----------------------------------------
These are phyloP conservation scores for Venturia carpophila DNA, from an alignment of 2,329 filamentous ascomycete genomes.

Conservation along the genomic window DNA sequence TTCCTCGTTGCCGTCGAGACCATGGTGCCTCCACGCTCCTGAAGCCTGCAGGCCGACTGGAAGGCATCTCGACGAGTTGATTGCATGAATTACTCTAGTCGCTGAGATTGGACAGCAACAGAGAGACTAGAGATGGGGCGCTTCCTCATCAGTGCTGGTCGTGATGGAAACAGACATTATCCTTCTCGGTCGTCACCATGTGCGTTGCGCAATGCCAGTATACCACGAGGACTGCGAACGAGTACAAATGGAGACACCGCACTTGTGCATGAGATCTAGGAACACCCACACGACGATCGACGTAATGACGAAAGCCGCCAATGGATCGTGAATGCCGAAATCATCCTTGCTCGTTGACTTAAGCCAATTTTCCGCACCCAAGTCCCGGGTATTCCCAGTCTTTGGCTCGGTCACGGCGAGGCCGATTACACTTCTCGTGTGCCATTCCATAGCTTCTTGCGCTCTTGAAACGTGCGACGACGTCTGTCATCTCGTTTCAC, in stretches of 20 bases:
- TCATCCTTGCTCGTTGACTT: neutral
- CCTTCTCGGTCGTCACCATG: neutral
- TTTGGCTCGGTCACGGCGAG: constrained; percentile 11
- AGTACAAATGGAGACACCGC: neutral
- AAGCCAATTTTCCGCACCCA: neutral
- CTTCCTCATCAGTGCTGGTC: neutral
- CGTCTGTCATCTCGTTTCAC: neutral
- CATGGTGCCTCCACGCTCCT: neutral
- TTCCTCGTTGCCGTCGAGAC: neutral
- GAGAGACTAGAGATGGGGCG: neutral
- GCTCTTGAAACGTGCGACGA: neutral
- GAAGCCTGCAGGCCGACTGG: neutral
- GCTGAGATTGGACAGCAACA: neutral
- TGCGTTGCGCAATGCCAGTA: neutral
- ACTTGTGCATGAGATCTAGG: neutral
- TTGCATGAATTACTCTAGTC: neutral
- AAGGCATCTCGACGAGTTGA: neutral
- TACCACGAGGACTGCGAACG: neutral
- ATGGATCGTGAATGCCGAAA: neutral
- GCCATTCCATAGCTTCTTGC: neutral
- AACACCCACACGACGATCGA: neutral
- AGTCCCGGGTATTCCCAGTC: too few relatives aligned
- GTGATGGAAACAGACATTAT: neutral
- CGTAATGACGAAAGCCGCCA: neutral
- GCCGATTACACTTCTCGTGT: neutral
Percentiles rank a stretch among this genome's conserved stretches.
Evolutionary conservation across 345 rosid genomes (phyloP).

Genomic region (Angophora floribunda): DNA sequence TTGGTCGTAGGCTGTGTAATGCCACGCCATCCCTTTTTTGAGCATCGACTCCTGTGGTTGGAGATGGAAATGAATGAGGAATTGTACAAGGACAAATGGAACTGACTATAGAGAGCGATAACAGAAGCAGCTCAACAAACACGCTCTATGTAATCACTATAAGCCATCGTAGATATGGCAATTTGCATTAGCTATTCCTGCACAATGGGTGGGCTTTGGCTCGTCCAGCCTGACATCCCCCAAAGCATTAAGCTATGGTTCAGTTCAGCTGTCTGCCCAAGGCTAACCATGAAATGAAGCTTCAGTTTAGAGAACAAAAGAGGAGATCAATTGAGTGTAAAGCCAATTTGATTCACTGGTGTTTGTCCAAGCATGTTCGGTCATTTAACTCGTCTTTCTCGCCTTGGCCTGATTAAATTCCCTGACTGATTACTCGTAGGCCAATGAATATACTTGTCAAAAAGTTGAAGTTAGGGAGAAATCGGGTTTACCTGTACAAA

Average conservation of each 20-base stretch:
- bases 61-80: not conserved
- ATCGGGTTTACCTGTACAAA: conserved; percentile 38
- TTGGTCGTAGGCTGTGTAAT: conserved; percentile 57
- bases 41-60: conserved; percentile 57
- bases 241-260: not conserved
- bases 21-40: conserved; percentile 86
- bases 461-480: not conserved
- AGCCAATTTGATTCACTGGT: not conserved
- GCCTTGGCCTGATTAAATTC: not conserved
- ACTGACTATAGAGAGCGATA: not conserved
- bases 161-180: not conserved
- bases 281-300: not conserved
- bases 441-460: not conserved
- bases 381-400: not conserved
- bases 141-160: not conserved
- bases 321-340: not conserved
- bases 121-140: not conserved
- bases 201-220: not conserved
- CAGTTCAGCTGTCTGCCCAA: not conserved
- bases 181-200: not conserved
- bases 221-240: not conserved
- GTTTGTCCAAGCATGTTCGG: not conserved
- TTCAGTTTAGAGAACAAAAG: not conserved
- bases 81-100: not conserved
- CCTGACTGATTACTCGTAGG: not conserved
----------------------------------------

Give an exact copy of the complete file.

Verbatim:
These are phyloP conservation scores for Venturia carpophila DNA, from an alignment of 2,329 filamentous ascomycete genomes.

Conservation along the genomic window DNA sequence TTCCTCGTTGCCGTCGAGACCATGGTGCCTCCACGCTCCTGAAGCCTGCAGGCCGACTGGAAGGCATCTCGACGAGTTGATTGCATGAATTACTCTAGTCGCTGAGATTGGACAGCAACAGAGAGACTAGAGATGGGGCGCTTCCTCATCAGTGCTGGTCGTGATGGAAACAGACATTATCCTTCTCGGTCGTCACCATGTGCGTTGCGCAATGCCAGTATACCACGAGGACTGCGAACGAGTACAAATGGAGACACCGCACTTGTGCATGAGATCTAGGAACACCCACACGACGATCGACGTAATGACGAAAGCCGCCAATGGATCGTGAATGCCGAAATCATCCTTGCTCGTTGACTTAAGCCAATTTTCCGCACCCAAGTCCCGGGTATTCCCAGTCTTTGGCTCGGTCACGGCGAGGCCGATTACACTTCTCGTGTGCCATTCCATAGCTTCTTGCGCTCTTGAAACGTGCGACGACGTCTGTCATCTCGTTTCAC, in stretches of 20 bases:
- TCATCCTTGCTCGTTGACTT: neutral
- CCTTCTCGGTCGTCACCATG: neutral
- TTTGGCTCGGTCACGGCGAG: constrained; percentile 11
- AGTACAAATGGAGACACCGC: neutral
- AAGCCAATTTTCCGCACCCA: neutral
- CTTCCTCATCAGTGCTGGTC: neutral
- CGTCTGTCATCTCGTTTCAC: neutral
- CATGGTGCCTCCACGCTCCT: neutral
- TTCCTCGTTGCCGTCGAGAC: neutral
- GAGAGACTAGAGATGGGGCG: neutral
- GCTCTTGAAACGTGCGACGA: neutral
- GAAGCCTGCAGGCCGACTGG: neutral
- GCTGAGATTGGACAGCAACA: neutral
- TGCGTTGCGCAATGCCAGTA: neutral
- ACTTGTGCATGAGATCTAGG: neutral
- TTGCATGAATTACTCTAGTC: neutral
- AAGGCATCTCGACGAGTTGA: neutral
- TACCACGAGGACTGCGAACG: neutral
- ATGGATCGTGAATGCCGAAA: neutral
- GCCATTCCATAGCTTCTTGC: neutral
- AACACCCACACGACGATCGA: neutral
- AGTCCCGGGTATTCCCAGTC: too few relatives aligned
- GTGATGGAAACAGACATTAT: neutral
- CGTAATGACGAAAGCCGCCA: neutral
- GCCGATTACACTTCTCGTGT: neutral
Percentiles rank a stretch among this genome's conserved stretches.
Evolutionary conservation across 345 rosid genomes (phyloP).

Genomic region (Angophora floribunda): DNA sequence TTGGTCGTAGGCTGTGTAATGCCACGCCATCCCTTTTTTGAGCATCGACTCCTGTGGTTGGAGATGGAAATGAATGAGGAATTGTACAAGGACAAATGGAACTGACTATAGAGAGCGATAACAGAAGCAGCTCAACAAACACGCTCTATGTAATCACTATAAGCCATCGTAGATATGGCAATTTGCATTAGCTATTCCTGCACAATGGGTGGGCTTTGGCTCGTCCAGCCTGACATCCCCCAAAGCATTAAGCTATGGTTCAGTTCAGCTGTCTGCCCAAGGCTAACCATGAAATGAAGCTTCAGTTTAGAGAACAAAAGAGGAGATCAATTGAGTGTAAAGCCAATTTGATTCACTGGTGTTTGTCCAAGCATGTTCGGTCATTTAACTCGTCTTTCTCGCCTTGGCCTGATTAAATTCCCTGACTGATTACTCGTAGGCCAATGAATATACTTGTCAAAAAGTTGAAGTTAGGGAGAAATCGGGTTTACCTGTACAAA

Average conservation of each 20-base stretch:
- bases 61-80: not conserved
- ATCGGGTTTACCTGTACAAA: conserved; percentile 38
- TTGGTCGTAGGCTGTGTAAT: conserved; percentile 57
- bases 41-60: conserved; percentile 57
- bases 241-260: not conserved
- bases 21-40: conserved; percentile 86
- bases 461-480: not conserved
- AGCCAATTTGATTCACTGGT: not conserved
- GCCTTGGCCTGATTAAATTC: not conserved
- ACTGACTATAGAGAGCGATA: not conserved
- bases 161-180: not conserved
- bases 281-300: not conserved
- bases 441-460: not conserved
- bases 381-400: not conserved
- bases 141-160: not conserved
- bases 321-340: not conserved
- bases 121-140: not conserved
- bases 201-220: not conserved
- CAGTTCAGCTGTCTGCCCAA: not conserved
- bases 181-200: not conserved
- bases 221-240: not conserved
- GTTTGTCCAAGCATGTTCGG: not conserved
- TTCAGTTTAGAGAACAAAAG: not conserved
- bases 81-100: not conserved
- CCTGACTGATTACTCGTAGG: not conserved